Polymyositis-dermatomyositis and infections.
ABSTRACT In genetically predisposed individuals, viruses, bacteria, or parasitic infectious agents are suspected to induce autoimmunity and/or to exacerbate the disease once the self-tolerance is broken. Although direct evidence for this association is still lacking, numerous data from animal models as well as from humans support the hypothesis of a direct contribution of pathogens to the induction of several autoimmune diseases. This review focused on the possible role of infectious agents as triggers of autoimmunity in polymyositis (PM) and dermatomyositis (DM). Epidemiological studies, clinical and experimental findings that support the hypothesis of infection-induced PM and DM are summarized and discussed. In addition, immune response abnormalities and immunosuppressive medications may be responsible for the high percentage of infectious complications in PM and DM patients. In this review, the increased risk of developing infections in these patients is also underlined and published data are reported.
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ABSTRACT: Myositis specific autoantibodies are associated with unique clinical subsets and are useful biomarkers in polymyositis/dermatomyositis (PM/DM). A 120 kD protein recognized by certain patients with DM was identified and clinical features of patients with this specificity were characterized. The 120 kD protein recognized by a prototype serum was purified and identified by mass spectrometry and immunological methods. Autoantibody to this 120 kD protein was screened in sera from 2,356 patients with various diagnoses from four countries, including 254 PM/DM, by immunoprecipitation of 35S-methionine labeled K562 cell extracts. Clinical information of patients with this specificity was collected. The 120 kD protein, which exactly comigrated with PL-12, was identified as transcription intermediary factor TIF1β (TRIM28) by mass spectrometry and validated by immunoassays. By immunofluorescence, anti-TIF1β positivity showed a fine-speckled nuclear staining pattern. Four cases of anti-TIF1β were identified; all are women, one each in a Japanese, African American, Caucasian, and Mexican individual. Three had a diagnosis of DM and one case was classified as having an undifferentiated connective tissue disease with an elevated CPK but without significant muscle symptoms. This individual also had a history of colon cancer, cervical squamous metaplasia and fibroid tumors of the uterus. Myopathy was mild in all cases and resolved without treatment in one case. The anti-TIF1β specificity was not found in other conditions. Anti-TIF1β is a new DM autoantibody associated with a mild form of myopathy. Whether it has an association with malignancy, as in the case of anti-TIF1γ, or other unique features will need to be evaluated in future studies.Arthritis research & therapy 04/2012; 14(2):R79. · 4.27 Impact Factor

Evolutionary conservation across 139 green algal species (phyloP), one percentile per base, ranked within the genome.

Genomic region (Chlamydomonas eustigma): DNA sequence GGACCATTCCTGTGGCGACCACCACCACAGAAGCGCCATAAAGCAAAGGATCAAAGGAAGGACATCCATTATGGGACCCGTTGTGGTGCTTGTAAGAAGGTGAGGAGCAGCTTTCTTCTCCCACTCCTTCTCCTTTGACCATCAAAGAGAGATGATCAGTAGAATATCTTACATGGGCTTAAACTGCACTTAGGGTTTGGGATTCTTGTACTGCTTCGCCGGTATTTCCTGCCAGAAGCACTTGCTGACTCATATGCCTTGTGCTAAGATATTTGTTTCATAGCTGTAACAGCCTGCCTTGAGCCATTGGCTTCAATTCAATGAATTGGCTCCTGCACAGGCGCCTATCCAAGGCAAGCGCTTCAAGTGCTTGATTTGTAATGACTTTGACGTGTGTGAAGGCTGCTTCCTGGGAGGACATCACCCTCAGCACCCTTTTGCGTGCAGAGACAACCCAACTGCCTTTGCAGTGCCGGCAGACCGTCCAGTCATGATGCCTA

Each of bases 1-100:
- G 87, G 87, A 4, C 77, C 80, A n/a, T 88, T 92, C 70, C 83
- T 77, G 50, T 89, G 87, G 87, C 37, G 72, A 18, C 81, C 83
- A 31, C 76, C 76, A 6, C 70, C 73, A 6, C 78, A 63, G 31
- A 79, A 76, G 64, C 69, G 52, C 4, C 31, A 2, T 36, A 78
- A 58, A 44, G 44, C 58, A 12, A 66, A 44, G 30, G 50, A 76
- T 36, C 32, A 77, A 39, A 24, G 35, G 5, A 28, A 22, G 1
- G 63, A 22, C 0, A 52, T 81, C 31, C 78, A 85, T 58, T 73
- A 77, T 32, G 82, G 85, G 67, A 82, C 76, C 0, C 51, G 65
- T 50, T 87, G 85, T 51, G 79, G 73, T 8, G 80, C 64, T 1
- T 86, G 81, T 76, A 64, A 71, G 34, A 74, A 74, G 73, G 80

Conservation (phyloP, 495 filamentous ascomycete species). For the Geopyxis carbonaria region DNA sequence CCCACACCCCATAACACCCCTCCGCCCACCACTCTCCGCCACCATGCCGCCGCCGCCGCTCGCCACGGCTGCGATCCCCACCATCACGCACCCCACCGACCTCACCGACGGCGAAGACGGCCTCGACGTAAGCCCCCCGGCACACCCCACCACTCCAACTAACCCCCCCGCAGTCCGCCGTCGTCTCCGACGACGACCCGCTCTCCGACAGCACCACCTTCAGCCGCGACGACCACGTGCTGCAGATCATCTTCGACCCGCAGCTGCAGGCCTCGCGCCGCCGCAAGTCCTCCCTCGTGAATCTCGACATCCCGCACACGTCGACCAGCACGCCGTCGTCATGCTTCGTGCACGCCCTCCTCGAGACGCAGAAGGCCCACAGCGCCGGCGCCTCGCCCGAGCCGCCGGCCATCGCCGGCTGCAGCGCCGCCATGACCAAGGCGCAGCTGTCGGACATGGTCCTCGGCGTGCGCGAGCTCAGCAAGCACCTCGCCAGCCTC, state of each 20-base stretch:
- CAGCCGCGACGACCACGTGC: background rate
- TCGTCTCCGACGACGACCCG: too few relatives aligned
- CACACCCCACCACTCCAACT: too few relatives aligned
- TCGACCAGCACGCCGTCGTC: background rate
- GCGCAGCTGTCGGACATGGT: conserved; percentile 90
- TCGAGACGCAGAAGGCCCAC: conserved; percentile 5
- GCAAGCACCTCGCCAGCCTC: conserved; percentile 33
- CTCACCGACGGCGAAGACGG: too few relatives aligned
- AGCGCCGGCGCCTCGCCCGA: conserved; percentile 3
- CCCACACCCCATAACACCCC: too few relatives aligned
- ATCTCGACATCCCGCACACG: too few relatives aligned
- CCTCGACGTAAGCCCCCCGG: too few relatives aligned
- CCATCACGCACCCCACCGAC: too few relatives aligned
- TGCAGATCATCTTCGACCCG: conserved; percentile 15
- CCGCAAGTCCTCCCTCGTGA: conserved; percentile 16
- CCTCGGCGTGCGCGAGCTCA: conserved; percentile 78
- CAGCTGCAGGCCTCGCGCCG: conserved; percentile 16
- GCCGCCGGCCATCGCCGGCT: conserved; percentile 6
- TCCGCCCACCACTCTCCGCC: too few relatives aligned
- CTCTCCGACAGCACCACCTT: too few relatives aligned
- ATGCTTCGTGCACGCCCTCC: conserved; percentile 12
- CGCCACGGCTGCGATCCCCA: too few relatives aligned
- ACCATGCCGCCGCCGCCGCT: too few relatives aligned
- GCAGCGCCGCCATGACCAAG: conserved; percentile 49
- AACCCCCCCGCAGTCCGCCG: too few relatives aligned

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ABSTRACT: Polymyositis is a cell-mediated autoimmune disease and various systemic infections can trigger it. However, there have been only rare reports of recurrent polymyositis triggered by systemic infections. We report the case of a 69-year-old woman with recurrent polymyositis triggered by bronchiectasis-associated infections. This case indicates that recurrent polymyositis triggered by systemic infections suggests a non-specific autoimmune antigenic response of polymyositis.International Journal of Rheumatic Diseases 10/2012; 15(5):e109-12. · 1.65 Impact Factor
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ABSTRACT: Recently, there have been important advances in the understanding of the pathophysiologic features, assessment, and management of patients with a newly diagnosed idiopathic inflammatory myopathy (IIM). Myositis-specific autoantibodies have been identified to define patient subgroups and offer prognostic implications. Similarly, proinflammatory cytokines, such as interleukin 6 and type 1 interferon-dependent genes, may serve as potential biomarkers of disease activity in adult and juvenile patients with dermatomyositis (DM). Moreover, magnetic resonance imaging has become an important modality for the assessment of muscle inflammation in adult IIM and juvenile DM. Immune-mediated necrotizing myopathies also are being recognized as a subset of IIM triggered by medications such as statins. However, confusion exists regarding effective management strategies for patients with IIM because of the lack of large-scale, randomized, controlled studies. This review focuses primarily on our current management and treatment algorithms for IIM including the care of pediatric patients with juvenile DM. For this review, we conducted a search of PubMed and MEDLINE for articles published from January 1, 1970, to December 1, 2011, using the following search terms: idiopathic inflammatory myopathies, dermatomyositis, polymyositis, juvenile dermatomyositis, sporadic inclusion body myositis, inclusion body myositis, inflammatory myositis, myositis, myopathies, pathogenesis, therapy, and treatment. Studies published in English were selected for inclusion in our review as well as additional articles identified from bibliographies.Mayo Clinic Proceedings 01/2013; 88(1):83-105. · 5.79 Impact Factor